There should be a word that describes that combination of indignation and deflation you get when you realise you’re being sold to with a piece of branded content. How about “indig-flation”? It’s that feeling you get when you’re watching a funny video on YouTube, then it ends with a product shot. Or when you’re reading an article on a website, and it concludes with telling you to buy something. Or when you go to a presentation which promises “strategies for managing remote workers”, and it turns out to be a 45-minute product spruik for some overpriced piece of software.
I’d pre-booked my spot in the seminar based on the title alone. I’ve had a few employees who wanted to ‘work from home’ over the years, and it generally seemed to mean “pay me to go shopping”. So I really, really wanted some good strategies to manage a remote workforce.
People who pre-booked the seminar got let in first, and we filed past the standby queue feeling smug. This was a big conference, with thousands of attendees, and yes, people had to wait in line to get into even the small sessions. But it was in the US, and Americans seem to love queuing, so there was no aggro. Just a vague feeling of superiority on my part for being so organised.
All of that disappeared ten minutes into the seminar.
Branded content is just PR
What’s this got to do with branded content? The link is that for a while now, there’s been confusion as to what branded content is, exactly. And I think a good workable definition is that it is content about your brand. So it’s what we used to call PR.
If that sounds dismissive, I don’t mean it to: the global CEO of The Branded Content Marketing Association said recently: “As the discipline that looks after reputation, with the aim of earning understanding and support and influencing opinion and behaviour, PR agencies have actually been doing this since time in memorial (sic).”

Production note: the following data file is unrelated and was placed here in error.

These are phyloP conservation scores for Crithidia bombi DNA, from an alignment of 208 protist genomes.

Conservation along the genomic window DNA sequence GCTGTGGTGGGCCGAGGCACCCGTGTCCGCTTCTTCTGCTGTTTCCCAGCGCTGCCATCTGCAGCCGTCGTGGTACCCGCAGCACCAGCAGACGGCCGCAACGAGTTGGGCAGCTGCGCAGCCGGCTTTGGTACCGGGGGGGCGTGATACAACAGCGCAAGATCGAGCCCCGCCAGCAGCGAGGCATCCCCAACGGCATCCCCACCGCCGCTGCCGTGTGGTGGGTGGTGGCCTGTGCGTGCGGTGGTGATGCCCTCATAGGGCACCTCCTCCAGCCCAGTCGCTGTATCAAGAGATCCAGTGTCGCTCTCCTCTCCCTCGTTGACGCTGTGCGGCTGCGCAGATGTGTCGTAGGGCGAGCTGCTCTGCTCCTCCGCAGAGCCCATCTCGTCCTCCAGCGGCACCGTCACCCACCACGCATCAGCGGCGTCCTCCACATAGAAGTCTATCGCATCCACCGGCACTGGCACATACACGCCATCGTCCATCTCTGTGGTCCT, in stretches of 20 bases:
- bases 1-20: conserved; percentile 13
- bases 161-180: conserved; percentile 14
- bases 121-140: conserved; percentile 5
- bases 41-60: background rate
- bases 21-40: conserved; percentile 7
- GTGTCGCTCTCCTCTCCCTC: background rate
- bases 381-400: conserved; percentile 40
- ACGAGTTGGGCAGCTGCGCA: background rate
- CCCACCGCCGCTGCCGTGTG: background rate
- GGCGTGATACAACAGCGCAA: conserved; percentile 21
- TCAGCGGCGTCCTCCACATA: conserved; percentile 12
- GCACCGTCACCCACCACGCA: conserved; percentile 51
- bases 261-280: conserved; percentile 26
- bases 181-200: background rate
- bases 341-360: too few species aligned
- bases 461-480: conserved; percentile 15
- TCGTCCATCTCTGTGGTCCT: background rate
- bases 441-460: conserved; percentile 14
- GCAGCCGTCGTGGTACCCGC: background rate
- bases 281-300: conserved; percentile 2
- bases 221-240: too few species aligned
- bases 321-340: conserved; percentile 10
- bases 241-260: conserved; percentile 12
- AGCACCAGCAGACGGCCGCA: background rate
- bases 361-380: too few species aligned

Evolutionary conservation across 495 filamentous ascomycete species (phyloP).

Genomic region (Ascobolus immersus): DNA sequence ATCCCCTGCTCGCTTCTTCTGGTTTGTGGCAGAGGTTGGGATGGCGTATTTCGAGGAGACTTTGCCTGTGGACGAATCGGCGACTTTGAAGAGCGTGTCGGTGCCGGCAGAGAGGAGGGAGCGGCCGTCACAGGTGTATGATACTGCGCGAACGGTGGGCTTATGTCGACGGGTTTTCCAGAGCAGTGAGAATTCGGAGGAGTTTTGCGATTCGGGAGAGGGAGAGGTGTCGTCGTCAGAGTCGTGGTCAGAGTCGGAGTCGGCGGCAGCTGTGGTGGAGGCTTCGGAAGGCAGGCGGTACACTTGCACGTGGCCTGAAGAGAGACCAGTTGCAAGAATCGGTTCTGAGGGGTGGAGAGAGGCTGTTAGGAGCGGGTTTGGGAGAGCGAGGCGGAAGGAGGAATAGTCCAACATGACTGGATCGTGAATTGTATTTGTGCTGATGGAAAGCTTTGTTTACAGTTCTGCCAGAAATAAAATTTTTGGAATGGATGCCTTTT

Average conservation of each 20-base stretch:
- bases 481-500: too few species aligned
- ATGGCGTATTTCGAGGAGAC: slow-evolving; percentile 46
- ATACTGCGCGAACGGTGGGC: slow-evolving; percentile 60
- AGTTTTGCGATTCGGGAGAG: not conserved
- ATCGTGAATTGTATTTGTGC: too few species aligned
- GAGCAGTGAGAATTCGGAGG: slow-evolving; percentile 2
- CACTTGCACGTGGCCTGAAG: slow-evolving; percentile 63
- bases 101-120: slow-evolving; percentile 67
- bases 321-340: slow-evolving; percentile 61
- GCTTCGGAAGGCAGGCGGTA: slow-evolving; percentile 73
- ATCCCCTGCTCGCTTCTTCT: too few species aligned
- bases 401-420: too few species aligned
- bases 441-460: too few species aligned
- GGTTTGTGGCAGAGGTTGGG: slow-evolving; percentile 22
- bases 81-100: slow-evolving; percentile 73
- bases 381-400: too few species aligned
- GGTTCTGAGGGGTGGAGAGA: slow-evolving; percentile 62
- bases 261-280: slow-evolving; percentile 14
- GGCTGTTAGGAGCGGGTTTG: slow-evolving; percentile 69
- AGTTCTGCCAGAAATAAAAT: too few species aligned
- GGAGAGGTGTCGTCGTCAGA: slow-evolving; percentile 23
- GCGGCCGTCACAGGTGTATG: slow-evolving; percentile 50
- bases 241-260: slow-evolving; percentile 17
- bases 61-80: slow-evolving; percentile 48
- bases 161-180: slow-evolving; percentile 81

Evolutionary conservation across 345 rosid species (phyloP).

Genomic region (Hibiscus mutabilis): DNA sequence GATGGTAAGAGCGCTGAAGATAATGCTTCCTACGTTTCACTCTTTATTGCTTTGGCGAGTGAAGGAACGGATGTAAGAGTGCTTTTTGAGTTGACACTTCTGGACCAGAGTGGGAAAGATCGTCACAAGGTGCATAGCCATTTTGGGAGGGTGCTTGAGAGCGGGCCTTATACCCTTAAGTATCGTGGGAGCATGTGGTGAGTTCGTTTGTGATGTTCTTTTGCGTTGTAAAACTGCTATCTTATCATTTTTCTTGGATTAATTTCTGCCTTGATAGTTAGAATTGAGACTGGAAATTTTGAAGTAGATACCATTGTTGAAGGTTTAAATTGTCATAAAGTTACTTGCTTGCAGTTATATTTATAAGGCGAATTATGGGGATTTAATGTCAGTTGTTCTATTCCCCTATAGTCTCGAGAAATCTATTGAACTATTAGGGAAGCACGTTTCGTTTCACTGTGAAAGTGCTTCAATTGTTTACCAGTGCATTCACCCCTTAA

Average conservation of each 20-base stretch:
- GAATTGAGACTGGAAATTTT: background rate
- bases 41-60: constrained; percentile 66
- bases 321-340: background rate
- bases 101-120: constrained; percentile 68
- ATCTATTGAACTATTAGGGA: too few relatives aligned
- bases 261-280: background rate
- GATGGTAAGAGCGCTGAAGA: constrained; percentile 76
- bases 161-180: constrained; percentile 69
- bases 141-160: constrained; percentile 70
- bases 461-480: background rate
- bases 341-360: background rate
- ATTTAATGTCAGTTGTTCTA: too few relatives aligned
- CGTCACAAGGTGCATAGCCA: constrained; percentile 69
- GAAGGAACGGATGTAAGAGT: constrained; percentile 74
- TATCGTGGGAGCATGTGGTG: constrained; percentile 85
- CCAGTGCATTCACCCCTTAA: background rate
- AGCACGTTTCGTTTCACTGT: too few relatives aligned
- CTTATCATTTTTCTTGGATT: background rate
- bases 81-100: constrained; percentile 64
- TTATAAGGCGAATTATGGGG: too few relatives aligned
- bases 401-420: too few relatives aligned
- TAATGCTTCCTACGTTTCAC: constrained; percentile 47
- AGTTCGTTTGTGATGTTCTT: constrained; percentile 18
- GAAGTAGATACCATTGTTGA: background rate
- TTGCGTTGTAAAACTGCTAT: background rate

So it’s different to content that is designed to build audiences, or content that is pitched at the top of your sales funnel, or the middle. People at the top of the sales funnel aren’t ready to engage with your brand—they’re just trying to solve their own problems.
Branded content is very specifically pitched at the bottom of the funnel—at leads who are ready to buy, and just want to know why your company (or product) is better than the alternatives.
What this feels like to a customer
The guy giving the seminar started out the same way everyone does, by introducing himself and his firm. Fair enough, I thought. He’s establishing expertise. But after a solid five minutes of talking about his credentials, he moved on to the subject at hand. “How do you manage remote workers?” he asked. “By using this call-centre software.”
It was just a straight sales pitch. People started getting up and walking out. I closed my laptop and listened for a few more minutes, waiting for some insight that didn’t involve just buying something. It never came.
As I left, it occurred to me that if I wasn’t so annoyed I may give his product some consideration. But I couldn’t get past that feeling of having been tricked. And frankly, it irked me. I’d identify what his company was, but to be honest, in a fit of pique, I deleted the few notes I took.
Hitting customers with low-hanging fruit
The seminar was, to my mind, branded content. The message he was trying to impart was central to his brand. But because I was nowhere near the bottom of the sales funnel for this product, it actually had the opposite effect.
I understand why he did it, and why any marketer would focus just on these bottom-of-the-funnel customers. That’s the low-hanging fruit, right? They’re the ones you don’t have to put much effort into finding, or nurturing, and they’ll get you the quickest return.
The problem with this approach is you are stuck in the same ever-decreasing loop as you are with advertising. You have to reach a wider and wider audience, get greater and greater reach, in order to find the few people who have already educated themselves enough to be interested in your specific product.
Advertising isn’t only annoying because it interrupts you when you want to watch something else. It’s also annoying when it pushes you to buy something you’re not ready to buy. Especially if you, as a consumer, are feeling manipulated or mislead.
Focusing all your marketing efforts on the bottom of the funnel can alienate some people who, with a bit of nurturing, could well have turned into customers.